We’d love to! Some of my most cherished theatrical experiences have been in tiny basements in New York, and The New Ohio space is one of the best—so much history! I’d love to bring Jane Anger back to New York, as long as we don’t lose the magic of that downtown basement theater experience.

Jane Anger is the perfect segue for this next question. How is it working with one of your co-stars who also happens to be your long-term partner (in real life) Ryan Spahn?

He’s my favorite actor! Being on stage with Ryan is the easiest thing because not only do we have a short hand with the work, and similar techniques (we both went to Juilliard), but we know how each other thinks and can anticipate each other’s rhythms.

Speaking of another Off-Broadway hit, I loved you in Shows for Days with Patti LuPone. Your energy and comic genius was on par with your one-man-show Buyer & Cellar! I’m not surprised that the two of you clicked, considering the chemistry you both had when she played your mother on Ugly Betty, years ago. I’m remembering the heartbreaking scene when you came “out” to her.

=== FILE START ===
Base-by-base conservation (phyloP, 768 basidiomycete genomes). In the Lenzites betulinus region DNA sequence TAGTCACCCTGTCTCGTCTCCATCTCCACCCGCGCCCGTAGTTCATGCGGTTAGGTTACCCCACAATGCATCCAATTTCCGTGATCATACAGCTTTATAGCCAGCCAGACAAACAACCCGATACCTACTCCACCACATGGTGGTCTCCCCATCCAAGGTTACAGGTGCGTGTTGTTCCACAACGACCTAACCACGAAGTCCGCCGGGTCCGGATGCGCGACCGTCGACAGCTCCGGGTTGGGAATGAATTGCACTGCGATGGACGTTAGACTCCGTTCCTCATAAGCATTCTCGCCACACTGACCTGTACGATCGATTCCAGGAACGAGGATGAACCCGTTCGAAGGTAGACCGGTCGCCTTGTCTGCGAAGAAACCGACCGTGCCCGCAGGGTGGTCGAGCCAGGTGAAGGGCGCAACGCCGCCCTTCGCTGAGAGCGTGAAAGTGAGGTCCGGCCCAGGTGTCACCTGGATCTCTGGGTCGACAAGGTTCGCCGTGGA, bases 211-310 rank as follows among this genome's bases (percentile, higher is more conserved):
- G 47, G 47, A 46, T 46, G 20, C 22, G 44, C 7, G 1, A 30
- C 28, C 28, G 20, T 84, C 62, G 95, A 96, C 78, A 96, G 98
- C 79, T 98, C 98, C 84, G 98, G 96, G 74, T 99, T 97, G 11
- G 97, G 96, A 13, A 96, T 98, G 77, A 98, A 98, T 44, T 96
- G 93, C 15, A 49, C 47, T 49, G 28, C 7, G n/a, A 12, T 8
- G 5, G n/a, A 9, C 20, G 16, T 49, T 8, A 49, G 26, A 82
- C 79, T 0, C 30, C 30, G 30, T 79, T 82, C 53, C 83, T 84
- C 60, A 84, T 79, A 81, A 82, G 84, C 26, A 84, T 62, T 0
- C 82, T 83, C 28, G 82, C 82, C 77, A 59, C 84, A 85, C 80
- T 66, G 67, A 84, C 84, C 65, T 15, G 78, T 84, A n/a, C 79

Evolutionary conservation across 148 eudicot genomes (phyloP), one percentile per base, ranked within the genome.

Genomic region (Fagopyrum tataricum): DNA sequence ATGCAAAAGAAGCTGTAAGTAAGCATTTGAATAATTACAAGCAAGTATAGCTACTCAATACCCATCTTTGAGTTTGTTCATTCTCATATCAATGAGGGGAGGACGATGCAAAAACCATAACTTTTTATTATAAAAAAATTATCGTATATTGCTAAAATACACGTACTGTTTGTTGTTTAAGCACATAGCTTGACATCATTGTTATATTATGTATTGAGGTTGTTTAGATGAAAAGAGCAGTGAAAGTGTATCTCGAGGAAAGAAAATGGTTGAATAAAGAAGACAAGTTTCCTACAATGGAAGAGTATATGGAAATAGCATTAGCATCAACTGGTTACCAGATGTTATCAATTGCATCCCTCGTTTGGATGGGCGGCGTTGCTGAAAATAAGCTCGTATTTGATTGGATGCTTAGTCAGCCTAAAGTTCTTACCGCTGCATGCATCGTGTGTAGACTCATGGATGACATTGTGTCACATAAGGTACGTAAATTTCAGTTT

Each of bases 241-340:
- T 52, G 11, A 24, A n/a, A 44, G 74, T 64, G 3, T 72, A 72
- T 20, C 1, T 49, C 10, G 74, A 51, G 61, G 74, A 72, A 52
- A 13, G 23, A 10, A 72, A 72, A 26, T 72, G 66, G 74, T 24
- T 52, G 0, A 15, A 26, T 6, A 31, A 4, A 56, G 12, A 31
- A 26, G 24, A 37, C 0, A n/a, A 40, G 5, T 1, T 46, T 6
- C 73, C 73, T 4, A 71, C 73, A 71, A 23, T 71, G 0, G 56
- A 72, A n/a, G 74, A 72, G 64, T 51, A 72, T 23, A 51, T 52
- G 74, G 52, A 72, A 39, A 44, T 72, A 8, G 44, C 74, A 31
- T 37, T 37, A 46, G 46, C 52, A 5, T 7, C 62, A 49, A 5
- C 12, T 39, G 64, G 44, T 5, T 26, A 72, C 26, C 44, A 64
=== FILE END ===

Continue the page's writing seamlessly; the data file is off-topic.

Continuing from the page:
I have always loved when TV shows bring on a character’s mother. It’s a trip to see who they pick, so when I found out a mom character was coming down the pike for ME, I was thrilled. That it ended up being La LuPone was a dream. She’s also a Juilliard alum, so I knew we’d at least have THAT to discuss, but of course I knew her entire theater career as a fan. Getting to work with her was just awesome.

We have a mutual friend in common, the ridiculously talented and equally beautiful, playwright, Bess Wohl. How was your experience playing Brian in her Grand Horizons on Broadway? And could you ask for a better co-starring cast than Jane Alexander, James Cromwell, and the sublime Priscilla Lopez?

Speaking of great moms!!! Playing opposite Jane Alexander was epic, her understanding of heartbreak is unmatched. I brought my dog to the theater most nights and at intermission, we’d do video tricks (avail on Instagram) and we even got James Cromwell to say his famous BABE line to her, “That’ll do, Kinley. That’ll do.” Priscilla taught us the choreography from the “One” number in A Chorus Line. I mean COME ON! (And I adore Bess Wohl.)